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Vanuatu denies having recognized Abkhazia

By Messenger Staff
Monday, June 6
The Pacific island of Vanuatu has not recognized Georgia’s breakaway region of Abkhazia as an independent state, Georgia’s UN Ambassador Alexandre Lomaia told journalists, citing Vanuatu’s Ambassador to UN Donald Kalpokas. “I contacted my government, head of the Foreign Ministry in particular. I asked about Abkhazia and he told me that Vanuatu has made no decision about it. I contacted him again and he said the same, that the country has not recognized independence of Abkhazia,” Rustavi 2 TV company quoted Kalpokas as saying “We recognize Georgia’s sovereignty and territorial integrity, we have good relations with Georgia and think that we will soon establish diplomatic relations with Tbilisi.”

Last week the de facto Abkhazian Foreign Minister, Maxim Ghvinjia said that the Republic of Vanuatu recognized Abkhazia as an independent state following Russia, Venezuela, Nicaragua and Nauru. “We’ve managed to reach recognition from the Republic of Vanuatu and we are very happy about it,” Ghvinjia told Russian journalists “If there was no open pressure from the US and the Western European states, much more countries would have recognized Abkhazia,” he added, hailing Vanuatu as a “bold, independent state”.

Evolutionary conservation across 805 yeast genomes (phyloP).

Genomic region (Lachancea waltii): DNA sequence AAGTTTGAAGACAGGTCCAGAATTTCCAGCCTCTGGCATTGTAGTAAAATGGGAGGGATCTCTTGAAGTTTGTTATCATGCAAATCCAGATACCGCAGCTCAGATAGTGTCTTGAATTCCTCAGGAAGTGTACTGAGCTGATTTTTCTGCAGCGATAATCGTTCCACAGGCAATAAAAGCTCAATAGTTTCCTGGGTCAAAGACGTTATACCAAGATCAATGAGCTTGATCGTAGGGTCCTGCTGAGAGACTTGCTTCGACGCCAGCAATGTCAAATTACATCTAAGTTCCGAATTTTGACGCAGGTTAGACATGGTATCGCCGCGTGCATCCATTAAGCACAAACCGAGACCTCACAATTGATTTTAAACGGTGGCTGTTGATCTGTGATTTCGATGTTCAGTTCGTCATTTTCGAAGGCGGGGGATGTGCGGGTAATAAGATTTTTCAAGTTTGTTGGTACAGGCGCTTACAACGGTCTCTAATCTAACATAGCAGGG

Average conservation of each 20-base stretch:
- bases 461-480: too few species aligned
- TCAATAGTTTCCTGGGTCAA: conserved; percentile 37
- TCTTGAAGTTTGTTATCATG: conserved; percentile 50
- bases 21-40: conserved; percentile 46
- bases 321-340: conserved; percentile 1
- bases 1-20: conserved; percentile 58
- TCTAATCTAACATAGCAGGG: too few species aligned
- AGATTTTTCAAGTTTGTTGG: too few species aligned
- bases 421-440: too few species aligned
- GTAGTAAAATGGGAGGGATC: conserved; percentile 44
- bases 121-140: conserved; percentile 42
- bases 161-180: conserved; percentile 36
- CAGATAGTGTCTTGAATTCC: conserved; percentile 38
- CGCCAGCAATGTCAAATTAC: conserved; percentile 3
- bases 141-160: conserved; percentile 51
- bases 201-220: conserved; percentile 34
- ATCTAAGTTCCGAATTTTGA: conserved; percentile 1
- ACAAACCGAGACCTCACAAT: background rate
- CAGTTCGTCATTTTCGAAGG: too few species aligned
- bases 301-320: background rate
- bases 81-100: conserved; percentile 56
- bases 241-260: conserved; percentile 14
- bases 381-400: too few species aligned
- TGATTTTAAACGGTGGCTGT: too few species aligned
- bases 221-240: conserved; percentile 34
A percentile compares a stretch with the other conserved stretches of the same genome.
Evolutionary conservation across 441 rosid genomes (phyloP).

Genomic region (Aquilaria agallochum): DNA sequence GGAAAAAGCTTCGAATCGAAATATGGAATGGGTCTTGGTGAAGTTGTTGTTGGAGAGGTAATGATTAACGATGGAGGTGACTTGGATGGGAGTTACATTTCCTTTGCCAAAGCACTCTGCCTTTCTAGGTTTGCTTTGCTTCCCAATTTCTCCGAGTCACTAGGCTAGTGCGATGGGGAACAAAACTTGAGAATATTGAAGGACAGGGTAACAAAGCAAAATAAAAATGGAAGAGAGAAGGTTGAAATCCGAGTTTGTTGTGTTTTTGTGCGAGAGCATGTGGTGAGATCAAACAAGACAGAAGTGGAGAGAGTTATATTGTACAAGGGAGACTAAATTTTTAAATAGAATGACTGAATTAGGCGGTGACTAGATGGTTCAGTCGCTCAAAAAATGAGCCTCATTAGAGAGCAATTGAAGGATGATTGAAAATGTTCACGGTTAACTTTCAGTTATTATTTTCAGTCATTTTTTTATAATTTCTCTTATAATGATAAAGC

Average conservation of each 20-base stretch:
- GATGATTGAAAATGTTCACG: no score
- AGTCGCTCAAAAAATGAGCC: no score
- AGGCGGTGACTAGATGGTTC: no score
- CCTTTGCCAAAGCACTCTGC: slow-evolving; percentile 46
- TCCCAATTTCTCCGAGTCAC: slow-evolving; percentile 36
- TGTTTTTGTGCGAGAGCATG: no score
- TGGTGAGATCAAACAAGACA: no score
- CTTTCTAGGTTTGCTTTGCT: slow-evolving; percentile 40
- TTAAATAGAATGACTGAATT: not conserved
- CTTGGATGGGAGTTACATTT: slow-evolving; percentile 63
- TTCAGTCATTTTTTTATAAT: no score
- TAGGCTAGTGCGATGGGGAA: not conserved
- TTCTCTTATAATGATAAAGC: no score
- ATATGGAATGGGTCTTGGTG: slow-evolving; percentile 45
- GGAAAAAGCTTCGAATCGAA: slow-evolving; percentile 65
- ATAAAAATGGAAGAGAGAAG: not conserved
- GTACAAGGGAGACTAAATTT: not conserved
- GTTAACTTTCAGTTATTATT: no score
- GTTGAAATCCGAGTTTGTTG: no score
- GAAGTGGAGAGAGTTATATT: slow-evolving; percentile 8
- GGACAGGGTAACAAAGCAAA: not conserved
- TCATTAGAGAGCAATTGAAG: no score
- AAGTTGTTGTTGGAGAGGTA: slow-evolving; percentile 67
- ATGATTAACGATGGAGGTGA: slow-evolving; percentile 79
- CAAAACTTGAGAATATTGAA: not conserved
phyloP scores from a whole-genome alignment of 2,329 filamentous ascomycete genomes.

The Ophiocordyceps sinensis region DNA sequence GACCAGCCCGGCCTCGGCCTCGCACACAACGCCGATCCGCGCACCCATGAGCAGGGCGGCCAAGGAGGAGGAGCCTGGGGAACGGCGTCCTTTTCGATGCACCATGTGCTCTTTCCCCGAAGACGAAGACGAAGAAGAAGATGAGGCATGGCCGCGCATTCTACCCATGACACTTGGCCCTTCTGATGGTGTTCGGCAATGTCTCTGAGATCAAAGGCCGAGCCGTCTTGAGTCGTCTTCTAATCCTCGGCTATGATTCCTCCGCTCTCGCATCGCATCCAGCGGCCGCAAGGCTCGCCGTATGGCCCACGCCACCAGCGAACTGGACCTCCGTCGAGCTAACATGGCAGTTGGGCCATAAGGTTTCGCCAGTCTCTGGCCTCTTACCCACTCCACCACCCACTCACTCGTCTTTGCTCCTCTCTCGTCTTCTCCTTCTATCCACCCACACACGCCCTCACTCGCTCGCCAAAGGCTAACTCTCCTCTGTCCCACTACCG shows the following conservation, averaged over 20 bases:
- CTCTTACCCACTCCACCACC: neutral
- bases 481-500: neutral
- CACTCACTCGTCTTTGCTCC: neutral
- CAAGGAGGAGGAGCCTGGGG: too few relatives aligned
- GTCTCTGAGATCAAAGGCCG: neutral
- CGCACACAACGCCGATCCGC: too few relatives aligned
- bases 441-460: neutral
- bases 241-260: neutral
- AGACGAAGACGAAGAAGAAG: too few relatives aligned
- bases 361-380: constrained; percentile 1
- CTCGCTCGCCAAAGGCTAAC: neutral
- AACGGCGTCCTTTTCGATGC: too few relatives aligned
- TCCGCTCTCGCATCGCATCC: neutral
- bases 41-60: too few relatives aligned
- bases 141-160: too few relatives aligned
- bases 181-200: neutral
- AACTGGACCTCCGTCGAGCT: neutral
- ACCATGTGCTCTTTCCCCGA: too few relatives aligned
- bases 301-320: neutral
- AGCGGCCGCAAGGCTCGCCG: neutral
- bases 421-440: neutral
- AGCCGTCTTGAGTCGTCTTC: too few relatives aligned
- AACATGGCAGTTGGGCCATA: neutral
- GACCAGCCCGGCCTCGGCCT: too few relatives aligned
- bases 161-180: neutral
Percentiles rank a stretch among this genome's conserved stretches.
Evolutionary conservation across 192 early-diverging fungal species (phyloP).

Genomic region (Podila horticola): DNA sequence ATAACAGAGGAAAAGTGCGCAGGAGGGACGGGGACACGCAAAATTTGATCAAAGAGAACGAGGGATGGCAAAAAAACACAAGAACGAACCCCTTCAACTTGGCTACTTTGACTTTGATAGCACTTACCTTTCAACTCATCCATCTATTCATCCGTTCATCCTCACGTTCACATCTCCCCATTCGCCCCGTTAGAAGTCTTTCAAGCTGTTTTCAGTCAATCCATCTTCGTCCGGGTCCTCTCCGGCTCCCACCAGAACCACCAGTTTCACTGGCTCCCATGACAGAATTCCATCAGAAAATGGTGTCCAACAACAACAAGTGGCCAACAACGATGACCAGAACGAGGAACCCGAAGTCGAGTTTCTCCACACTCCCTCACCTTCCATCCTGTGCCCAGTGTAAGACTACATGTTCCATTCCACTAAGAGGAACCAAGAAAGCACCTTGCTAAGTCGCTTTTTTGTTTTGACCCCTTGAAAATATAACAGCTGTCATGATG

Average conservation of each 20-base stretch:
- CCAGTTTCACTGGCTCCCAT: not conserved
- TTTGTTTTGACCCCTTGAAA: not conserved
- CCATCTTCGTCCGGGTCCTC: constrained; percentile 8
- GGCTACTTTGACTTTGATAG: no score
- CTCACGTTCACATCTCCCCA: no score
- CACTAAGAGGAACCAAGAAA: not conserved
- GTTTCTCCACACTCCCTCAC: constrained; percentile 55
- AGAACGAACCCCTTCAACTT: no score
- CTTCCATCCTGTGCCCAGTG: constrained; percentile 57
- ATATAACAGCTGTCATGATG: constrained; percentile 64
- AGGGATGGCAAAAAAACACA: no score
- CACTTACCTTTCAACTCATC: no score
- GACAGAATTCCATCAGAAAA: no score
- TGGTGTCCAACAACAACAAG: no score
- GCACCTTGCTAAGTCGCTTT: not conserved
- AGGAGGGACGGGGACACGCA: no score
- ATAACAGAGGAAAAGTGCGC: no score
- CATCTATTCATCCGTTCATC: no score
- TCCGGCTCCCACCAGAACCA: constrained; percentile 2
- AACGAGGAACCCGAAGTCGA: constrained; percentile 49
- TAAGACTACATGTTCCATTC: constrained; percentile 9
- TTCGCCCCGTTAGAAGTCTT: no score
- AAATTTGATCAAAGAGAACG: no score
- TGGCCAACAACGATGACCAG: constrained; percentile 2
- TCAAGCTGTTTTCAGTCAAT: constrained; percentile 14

Georgia’s UN ambassador said the Georgian side knew that the claim of the de facto officials were a “falsification.” “Vanuatu’s Ambassador is our friend and experienced diplomat. He’s been representing his country at the UN for several years. Our aim is to consistently build relations with all UN member states, Vanuatu is one of those friendly states, with which Georgia is building relations,” Alexandre Lomaia said.

Georgian officials have suggested that in return for their recognition of Abkhazia and South Ossetia as independent states, Russia is paying states like Nicaragua, Venezuela and Nauru. According to the data released by the Russian newspaper the Kommersant, Moscow has spent USD 3.25 billion in total in return to the recognition of Georgia’s breakaway regions by paying USD 2.2 billion to Venezuela, USD 1 billion to Nicaragua and USD 50 million to Nauru.